5 Examples Why Just About Everyone Hates Debt Collectors

People go into debt. The businesses that own that debt want their money. This is why the world needs debt collectors. But what the world doesn’t need are debt collectors who harass, lie, and threaten to take debtors’ children and pets away.

CNN Money has a round-up of recent debt-collection horror stories. Here are some choice examples that highlight why the debt collection industry has a bad name:

1. You Shouldn’t Threaten To Take Someone’s Kids Away
Just last week, the Federal Trade Commission shut down a Texas-based debt collector that allegedly told debtors it would have the government take their children away if they did not pay up. It also threatened to have the debtors arrested.

2. It’s Just Gross To Tell Debtors You’re Going To Desecrate Family Members’ Dead Bodies
In 2011, an agency was accused of — among many, many things — of telling some alleged debtors that if their debts were not repaid, that the dead bodies of their family members would be desecrated.

One lovely example cited in the complaint [PDF] involves a mother who lost two sons within one week of each other. When she was having trouble paying the debt owed to the funeral home, the collector is accused of calling her a deadbeat and asking how she would like it her dead son’s body was dug up and dropped outside her door.

3. And Don’t Mess With People’s Pets Either
According to the FTC complaint, this same firm also made the threat to one customer that it would have her dog, “arrested… shoot him up and… eat him.”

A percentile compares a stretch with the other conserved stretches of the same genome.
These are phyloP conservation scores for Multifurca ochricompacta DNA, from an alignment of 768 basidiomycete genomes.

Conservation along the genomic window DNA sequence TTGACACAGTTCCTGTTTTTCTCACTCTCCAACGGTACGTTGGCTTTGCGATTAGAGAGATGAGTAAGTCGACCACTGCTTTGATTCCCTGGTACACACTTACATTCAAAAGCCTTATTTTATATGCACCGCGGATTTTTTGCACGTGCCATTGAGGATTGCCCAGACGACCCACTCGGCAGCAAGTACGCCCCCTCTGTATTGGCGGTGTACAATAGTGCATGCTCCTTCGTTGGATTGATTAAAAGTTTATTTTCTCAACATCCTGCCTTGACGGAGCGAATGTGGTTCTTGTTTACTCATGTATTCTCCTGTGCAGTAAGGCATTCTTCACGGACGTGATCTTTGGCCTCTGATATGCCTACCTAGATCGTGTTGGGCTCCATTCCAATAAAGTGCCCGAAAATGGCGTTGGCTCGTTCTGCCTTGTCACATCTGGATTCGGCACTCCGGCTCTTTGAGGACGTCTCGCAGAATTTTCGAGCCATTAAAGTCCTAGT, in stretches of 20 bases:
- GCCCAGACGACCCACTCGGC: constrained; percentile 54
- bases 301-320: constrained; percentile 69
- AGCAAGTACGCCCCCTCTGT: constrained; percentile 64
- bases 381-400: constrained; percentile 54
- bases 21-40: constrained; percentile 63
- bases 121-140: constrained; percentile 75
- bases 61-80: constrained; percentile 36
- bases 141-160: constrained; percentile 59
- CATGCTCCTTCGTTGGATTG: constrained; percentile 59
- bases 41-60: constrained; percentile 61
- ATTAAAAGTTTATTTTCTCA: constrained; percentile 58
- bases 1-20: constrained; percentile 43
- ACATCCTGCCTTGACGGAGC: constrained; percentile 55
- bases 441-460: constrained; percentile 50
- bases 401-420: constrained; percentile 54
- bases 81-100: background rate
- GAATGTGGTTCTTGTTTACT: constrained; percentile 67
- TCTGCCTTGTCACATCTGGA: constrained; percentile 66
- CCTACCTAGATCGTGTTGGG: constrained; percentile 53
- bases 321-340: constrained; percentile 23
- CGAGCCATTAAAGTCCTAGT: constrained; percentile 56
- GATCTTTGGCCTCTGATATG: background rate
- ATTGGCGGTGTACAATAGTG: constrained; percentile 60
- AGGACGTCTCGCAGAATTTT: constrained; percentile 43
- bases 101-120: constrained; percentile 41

4. You Can’t Pretend To Be A Lawyer, Let Alone A Courtroom
It’s common sense that debt collectors who are not lawyers are forbidden from representing themselves as such. But one Pennsylvania debt collection agency went a step beyond merely pretending attorney — in 2010, it was accused of setting up an entire fake courtroom in its offices to hold bogus hearings.

5. Don’t Collect On Debts Owed To Someone Else
Last year, the FTC also shut down a global operation of debt collectors who were not only lying about being the police, but were often attempting to collect debts that either didn’t exist or which the collectors had no right to collect on. The man at the center of the network was indicted by a grand jury last year, though he claims to be an innocent pawn.

As you can see, all of the above incidents involve violations of the law. While most debt collectors do not go this far, it’s these sort of bad acts that taint the the entire industry.